For a long time, HRV was simply thought to be causative agents of the mild common cold [12]. In general, this acknowledgement may not be incorrect in non-asthmatic people [35]. However, it is suggested that HRV induces wheezing and exacerbation of symptoms in most asthmatics [12]. However, the molecular epidemiology of each HRV species is not yet known, because HRV is relatively difficult to isolate and detect. Thus, non-culturable HRV-C was only recovered a few years ago. Very recently, Mizuta et al. demonstrated that HRV-A isolates showed wide genetic diversity, and some viruses belonging to specific clusters of the phylogenetic tree of HRV-A isolates might be associated with bronchiolitis [17]. In addition, a new study suggested that HRV-C has a stronger link to virus-induced asthma than HRV-A and -B strains [36]. However, our results did not reveal a similar tendency, although the reasons for this are unknown.

In this study, both RSV and HRV were detected from over 10% of patients with acute wheezing. Chung et al. demonstrated that both RSV and HRV were detected in 3.9% of Korean children with acute wheezing [37]. Thus, our data and that of other studies may be comparable, although the percentages of virus detection differ. We additionally compared the severity of clinical symptoms between dual virus-detected patients and those in whom RSV or HRV was detected alone. However, there were no significant findings. In addition, RSV, HRV, HMPV, HPIV, EV, InfV, AdV, and HBoV were not detected in over 10% of patients. Although we were unable to explain why, it might be that other respiratory viruses and bacteria were involved.

It should be noted that some respiratory viruses might be detected in healthy children [1,38-40]. As mentioned above, various species of HRV have been relatively frequently detected in healthy children (around 10-20%) [39,40], although RSV was detected less frequently in healthy and asymptomatic persons [40]. Thus, to better understand the etiology of these viruses, it may be important to determine the prevalence of these viruses in healthy children. A limitation of this study is that we did not examine such prevalence in healthy children and instead focused mainly on detailed molecular epidemiological analysis of various respiratory viruses detected in children with acute wheezing. Additional molecular epidemiological studies of viruses detected in wheezy and healthy children would be of value.

In the present study, HMPV and HPIV were detected in samples from the subjects, albeit rarely (each virus was detected in one of only two patients). It is suggested that HMPV and HPIV are also associated with bronchiolitis and bronchopneumonia [41]. However, it is not known how these viruses are linked to the induction of wheezing and exacerbation of asthma [42]. A previous study suggested that sputum from HPIV infection contains tryptase due to activation (degranulation) of mast cells, and this activation may strongly induce an asthmatic attack [43]. Thus, HPIV infection may induce asthmatic conditions [7]. Additional studies regarding the relationships between HPIV and HMPV infection and virus-induced asthma are warranted.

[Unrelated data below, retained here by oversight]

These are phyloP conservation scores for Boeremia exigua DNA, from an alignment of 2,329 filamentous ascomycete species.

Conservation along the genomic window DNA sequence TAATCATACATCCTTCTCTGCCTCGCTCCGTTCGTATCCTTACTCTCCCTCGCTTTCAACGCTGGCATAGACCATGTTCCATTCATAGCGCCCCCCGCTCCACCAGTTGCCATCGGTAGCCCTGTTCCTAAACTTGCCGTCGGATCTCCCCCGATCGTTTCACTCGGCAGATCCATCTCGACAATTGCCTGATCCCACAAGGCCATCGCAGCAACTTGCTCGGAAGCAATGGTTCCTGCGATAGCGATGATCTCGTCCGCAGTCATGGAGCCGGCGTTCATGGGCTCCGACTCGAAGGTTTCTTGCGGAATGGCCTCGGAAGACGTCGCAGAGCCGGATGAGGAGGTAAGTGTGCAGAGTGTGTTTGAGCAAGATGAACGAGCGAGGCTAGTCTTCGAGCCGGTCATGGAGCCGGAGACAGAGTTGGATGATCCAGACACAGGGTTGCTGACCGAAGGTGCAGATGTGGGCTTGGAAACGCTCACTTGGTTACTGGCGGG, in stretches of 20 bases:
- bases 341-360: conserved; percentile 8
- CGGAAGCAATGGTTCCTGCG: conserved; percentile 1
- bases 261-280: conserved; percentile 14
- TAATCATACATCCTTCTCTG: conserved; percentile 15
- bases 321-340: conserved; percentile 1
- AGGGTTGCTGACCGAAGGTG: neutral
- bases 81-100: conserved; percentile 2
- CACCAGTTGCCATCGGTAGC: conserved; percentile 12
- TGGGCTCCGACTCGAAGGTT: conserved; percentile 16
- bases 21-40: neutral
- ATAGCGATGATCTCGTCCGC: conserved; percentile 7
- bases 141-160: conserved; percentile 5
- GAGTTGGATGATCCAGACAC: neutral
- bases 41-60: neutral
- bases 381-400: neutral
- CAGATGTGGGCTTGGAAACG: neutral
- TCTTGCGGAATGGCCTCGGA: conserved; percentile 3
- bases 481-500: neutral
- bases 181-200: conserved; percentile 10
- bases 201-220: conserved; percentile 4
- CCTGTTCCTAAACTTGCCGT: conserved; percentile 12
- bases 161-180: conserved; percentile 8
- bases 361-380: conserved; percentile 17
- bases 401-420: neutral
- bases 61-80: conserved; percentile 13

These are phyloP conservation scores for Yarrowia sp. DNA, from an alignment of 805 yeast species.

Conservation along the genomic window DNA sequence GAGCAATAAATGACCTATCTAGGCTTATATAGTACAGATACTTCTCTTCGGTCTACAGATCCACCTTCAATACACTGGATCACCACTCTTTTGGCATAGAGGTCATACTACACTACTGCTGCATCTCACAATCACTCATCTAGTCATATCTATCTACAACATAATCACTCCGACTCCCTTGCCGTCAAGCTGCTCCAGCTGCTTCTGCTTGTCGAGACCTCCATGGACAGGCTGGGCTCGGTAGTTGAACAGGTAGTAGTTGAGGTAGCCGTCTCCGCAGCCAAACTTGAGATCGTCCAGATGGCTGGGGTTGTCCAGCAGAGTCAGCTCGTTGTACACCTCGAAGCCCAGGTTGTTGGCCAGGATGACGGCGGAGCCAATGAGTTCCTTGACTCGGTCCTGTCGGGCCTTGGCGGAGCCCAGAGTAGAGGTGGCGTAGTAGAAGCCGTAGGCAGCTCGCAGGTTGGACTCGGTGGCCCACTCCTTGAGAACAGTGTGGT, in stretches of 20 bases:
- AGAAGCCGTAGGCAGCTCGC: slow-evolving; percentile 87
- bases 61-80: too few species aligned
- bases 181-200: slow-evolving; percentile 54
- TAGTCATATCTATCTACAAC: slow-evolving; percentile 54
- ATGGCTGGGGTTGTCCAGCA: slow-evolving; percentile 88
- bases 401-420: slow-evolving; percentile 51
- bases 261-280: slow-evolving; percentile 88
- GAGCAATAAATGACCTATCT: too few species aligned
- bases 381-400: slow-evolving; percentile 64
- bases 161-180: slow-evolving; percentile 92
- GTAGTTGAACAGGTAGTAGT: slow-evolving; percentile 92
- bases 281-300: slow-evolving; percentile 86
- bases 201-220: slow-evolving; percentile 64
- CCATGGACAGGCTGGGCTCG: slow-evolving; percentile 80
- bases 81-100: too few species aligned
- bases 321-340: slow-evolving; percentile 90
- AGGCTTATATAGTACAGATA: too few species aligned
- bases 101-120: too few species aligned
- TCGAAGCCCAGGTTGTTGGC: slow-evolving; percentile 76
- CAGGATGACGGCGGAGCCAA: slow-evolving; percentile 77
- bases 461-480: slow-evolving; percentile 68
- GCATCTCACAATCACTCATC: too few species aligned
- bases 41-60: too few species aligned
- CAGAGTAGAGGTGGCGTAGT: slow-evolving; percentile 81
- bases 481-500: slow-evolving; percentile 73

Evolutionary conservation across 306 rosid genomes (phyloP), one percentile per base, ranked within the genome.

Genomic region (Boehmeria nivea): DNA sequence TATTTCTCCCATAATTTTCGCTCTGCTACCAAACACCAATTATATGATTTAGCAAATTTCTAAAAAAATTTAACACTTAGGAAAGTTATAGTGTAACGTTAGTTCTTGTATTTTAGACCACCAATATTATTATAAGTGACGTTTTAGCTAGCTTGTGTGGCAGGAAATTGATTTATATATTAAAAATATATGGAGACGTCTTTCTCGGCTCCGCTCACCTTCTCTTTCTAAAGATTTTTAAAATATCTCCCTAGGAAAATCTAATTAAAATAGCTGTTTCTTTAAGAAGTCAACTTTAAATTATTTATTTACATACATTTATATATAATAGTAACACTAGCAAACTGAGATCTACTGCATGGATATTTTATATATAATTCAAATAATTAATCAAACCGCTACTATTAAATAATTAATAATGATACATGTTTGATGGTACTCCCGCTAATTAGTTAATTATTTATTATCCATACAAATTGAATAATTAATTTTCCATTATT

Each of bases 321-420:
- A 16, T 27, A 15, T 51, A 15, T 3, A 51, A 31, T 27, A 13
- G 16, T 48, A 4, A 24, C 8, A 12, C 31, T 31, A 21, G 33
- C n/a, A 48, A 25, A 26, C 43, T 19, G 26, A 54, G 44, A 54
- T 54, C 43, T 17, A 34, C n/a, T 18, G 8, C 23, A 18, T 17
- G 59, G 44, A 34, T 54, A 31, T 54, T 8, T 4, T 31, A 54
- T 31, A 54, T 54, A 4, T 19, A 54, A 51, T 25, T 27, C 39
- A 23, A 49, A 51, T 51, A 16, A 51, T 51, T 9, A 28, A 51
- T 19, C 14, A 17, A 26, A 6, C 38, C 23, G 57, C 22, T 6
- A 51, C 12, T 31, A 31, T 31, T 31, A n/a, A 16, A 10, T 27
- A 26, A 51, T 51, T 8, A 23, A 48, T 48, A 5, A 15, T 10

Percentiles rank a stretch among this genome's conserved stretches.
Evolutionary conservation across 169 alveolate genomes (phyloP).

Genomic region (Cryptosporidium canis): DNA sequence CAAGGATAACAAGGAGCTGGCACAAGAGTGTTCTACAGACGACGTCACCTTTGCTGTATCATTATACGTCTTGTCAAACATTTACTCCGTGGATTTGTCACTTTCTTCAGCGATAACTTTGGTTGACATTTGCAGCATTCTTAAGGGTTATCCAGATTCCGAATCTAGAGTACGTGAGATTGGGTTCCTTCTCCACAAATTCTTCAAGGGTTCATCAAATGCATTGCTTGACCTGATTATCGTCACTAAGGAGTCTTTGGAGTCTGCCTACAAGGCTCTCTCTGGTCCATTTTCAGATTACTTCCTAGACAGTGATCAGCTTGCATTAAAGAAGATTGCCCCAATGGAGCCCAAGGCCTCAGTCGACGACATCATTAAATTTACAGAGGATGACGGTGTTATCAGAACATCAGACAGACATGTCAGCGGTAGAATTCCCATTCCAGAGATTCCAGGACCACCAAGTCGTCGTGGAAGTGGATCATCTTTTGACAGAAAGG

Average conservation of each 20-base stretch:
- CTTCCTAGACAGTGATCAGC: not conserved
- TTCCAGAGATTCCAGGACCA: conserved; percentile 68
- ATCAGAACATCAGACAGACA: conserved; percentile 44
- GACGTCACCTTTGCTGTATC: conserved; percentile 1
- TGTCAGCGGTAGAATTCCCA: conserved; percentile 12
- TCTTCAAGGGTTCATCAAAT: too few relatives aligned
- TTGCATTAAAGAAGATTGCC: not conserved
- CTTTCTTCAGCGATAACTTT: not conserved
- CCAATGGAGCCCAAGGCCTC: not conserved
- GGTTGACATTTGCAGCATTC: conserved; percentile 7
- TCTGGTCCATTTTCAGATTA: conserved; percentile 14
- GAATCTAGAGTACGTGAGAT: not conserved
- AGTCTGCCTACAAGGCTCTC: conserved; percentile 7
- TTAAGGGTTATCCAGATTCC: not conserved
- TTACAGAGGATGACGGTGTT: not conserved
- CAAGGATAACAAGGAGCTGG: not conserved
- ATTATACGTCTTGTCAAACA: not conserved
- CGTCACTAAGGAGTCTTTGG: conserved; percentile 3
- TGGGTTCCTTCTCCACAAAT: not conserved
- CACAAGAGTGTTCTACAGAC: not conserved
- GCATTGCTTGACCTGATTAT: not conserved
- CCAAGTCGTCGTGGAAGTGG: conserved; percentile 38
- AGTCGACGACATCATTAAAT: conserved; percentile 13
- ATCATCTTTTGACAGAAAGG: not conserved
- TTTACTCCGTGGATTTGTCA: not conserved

Conclusions

Our data suggested that both RSV and HRV with various genetic characteristics were associated with acute wheezing illness in Japanese children. In particular, HRV shows widely genetic diversity. Larger studies to examine the detailed genetic characteristics of the various respiratory viruses detected in wheezy and healthy children may be needed.

Abbreviations

RSV: respiratory syncytial virus; HRV: human rhinovirus; HMPV: human metapneumovirus; HPIV: human parainfluenza virus; EV: enterovirus; InfV: influenza viruses; AdV: adenoviruses; HBoV: human bocavirus; DDBJ: DNA Data Bank of Japan; NJ: neighbor-joining

Competing interests

The authors declare that they have no competing interests. The authors alone are responsible for the content and writing of the paper.

Authors' contributions

AF, HK, HT, MT, SY, and NO designed research; MA, KGS, HT, KM, MN, MY, and AN performed research; HT, AF, and MA contributed analytic tools, HK, AR, YO, YK, and MM analyzed data; HK, HT, and YO wrote the paper. All authors read and approved the final manuscript.

Acknowledgements

We thank Drs. Hirotaka Motoi and Yoshinori Kobayashi for constructive discussion. This work was supported by a Grant-in-Aid from the Japan Society for Promotion of Science and for Research on Emerging and Re-emerging Infectious Diseases from the Ministry of Health, Labour and Welfare.

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Pre-publication history

The pre-publication history for this paper can be accessed here:

http://www.biomedcentral.com/1471-2334/11/168/prepub